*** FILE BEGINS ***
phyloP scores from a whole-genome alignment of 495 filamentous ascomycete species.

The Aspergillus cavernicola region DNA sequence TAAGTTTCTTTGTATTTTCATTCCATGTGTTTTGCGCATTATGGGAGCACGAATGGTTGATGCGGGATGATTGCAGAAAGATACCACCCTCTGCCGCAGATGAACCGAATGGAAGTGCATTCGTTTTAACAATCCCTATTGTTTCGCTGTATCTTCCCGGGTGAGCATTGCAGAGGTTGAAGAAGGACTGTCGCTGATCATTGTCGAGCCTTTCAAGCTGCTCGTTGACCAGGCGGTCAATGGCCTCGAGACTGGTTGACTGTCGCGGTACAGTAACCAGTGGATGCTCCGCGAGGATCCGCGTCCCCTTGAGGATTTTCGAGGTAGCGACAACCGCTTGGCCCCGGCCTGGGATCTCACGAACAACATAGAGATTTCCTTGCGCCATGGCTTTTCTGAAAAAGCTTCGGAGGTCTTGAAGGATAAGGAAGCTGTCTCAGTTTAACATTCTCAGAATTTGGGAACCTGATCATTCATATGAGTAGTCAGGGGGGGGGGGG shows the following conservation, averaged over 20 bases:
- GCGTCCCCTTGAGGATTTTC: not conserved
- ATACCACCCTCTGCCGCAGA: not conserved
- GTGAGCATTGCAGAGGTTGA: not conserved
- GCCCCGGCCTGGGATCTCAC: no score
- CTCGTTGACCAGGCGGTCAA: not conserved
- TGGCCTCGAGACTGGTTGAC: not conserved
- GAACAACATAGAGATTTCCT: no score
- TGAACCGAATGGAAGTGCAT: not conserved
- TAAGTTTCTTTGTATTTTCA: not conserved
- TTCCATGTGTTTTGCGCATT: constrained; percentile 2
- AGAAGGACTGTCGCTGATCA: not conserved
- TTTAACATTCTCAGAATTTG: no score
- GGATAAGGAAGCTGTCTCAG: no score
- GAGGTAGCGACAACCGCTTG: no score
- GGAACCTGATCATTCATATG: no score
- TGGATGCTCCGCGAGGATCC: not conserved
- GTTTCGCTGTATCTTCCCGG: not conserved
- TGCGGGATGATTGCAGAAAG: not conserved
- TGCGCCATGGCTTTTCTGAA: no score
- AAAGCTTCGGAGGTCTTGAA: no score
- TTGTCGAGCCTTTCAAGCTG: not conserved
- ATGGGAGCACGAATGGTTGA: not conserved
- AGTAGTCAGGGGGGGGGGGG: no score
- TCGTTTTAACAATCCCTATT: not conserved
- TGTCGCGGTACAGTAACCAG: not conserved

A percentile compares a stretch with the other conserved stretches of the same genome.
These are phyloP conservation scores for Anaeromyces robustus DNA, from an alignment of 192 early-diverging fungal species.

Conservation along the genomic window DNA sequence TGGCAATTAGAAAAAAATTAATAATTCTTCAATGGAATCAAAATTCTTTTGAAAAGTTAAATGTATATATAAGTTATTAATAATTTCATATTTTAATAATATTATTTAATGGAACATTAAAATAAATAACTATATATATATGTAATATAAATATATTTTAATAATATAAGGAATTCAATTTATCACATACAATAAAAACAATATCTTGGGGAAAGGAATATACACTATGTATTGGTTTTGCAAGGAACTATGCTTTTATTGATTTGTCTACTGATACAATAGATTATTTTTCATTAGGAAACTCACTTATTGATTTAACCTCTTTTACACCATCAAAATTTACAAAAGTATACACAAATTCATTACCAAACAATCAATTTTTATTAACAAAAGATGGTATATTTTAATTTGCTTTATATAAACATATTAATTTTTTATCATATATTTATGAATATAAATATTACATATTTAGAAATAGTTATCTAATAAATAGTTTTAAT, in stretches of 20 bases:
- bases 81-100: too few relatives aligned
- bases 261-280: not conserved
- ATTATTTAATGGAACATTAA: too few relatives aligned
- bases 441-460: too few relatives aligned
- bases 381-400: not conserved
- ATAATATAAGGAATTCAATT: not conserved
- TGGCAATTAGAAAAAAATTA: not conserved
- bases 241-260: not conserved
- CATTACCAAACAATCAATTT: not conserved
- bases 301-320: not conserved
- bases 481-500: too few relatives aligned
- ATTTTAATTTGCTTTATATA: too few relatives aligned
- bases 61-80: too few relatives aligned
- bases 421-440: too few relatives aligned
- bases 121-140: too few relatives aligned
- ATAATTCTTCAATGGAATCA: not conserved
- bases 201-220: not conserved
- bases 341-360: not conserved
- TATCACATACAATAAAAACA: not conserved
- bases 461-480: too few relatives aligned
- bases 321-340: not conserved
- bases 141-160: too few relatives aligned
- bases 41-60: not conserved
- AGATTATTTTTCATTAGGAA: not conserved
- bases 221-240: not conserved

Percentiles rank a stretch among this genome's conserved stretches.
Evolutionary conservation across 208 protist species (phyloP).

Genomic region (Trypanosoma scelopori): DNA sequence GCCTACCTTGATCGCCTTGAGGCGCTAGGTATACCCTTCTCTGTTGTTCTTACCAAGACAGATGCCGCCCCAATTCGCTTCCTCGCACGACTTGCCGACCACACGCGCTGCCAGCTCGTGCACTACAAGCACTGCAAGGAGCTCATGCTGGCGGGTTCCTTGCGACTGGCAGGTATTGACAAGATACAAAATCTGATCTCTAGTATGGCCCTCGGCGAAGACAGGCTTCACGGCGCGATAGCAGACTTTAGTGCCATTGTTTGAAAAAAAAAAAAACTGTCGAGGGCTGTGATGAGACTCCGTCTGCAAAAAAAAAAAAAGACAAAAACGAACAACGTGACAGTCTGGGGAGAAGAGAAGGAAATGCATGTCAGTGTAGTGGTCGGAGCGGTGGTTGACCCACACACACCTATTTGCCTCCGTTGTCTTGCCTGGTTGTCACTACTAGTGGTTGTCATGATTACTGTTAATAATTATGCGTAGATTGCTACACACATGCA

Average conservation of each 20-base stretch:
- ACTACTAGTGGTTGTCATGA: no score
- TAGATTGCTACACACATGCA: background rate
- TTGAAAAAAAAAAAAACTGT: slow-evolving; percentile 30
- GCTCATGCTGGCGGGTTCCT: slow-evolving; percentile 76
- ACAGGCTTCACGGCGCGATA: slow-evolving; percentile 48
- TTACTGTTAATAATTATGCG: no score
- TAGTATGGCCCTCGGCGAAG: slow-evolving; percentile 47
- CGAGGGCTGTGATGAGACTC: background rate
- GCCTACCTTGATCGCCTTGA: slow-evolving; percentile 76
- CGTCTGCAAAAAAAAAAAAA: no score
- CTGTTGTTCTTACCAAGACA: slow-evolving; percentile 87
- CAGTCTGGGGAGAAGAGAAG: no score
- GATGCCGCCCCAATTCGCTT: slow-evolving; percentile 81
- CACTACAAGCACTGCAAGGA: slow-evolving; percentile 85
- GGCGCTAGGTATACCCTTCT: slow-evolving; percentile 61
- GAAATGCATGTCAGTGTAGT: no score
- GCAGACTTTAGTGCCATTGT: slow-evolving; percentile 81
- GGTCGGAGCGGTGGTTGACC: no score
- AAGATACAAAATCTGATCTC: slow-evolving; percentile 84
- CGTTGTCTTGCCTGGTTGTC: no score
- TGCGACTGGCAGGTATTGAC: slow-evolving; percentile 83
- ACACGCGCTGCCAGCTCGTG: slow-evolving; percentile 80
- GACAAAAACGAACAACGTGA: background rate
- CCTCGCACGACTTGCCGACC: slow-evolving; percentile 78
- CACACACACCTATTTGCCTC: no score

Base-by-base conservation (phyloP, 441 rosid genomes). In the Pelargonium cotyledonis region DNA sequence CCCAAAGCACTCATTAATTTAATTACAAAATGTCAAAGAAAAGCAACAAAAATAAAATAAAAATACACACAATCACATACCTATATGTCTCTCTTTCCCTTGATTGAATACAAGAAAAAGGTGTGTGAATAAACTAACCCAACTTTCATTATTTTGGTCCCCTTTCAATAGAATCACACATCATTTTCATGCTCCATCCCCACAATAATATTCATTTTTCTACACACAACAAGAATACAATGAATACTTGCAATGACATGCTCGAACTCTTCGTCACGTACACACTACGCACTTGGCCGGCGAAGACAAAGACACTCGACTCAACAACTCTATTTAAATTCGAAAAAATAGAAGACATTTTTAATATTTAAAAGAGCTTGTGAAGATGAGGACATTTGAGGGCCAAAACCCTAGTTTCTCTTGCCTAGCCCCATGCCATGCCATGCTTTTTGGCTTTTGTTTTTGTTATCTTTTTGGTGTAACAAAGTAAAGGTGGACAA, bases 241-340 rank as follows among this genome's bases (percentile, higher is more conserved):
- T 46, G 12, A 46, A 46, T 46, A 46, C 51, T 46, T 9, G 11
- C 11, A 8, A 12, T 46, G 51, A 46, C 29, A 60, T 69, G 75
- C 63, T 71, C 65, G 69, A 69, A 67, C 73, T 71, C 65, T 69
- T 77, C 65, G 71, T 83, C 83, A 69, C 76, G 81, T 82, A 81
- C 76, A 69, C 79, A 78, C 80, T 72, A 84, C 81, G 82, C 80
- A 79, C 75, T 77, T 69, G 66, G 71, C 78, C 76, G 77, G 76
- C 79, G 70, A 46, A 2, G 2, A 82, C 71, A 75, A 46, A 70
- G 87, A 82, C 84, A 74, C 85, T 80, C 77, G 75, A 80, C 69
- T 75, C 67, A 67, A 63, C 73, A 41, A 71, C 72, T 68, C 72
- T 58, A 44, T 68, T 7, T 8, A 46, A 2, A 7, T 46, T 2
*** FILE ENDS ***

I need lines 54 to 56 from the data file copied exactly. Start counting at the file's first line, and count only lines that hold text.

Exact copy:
- AGATTATTTTTCATTAGGAA: not conserved
- bases 221-240: not conserved

Percentiles rank a stretch among this genome's conserved stretches.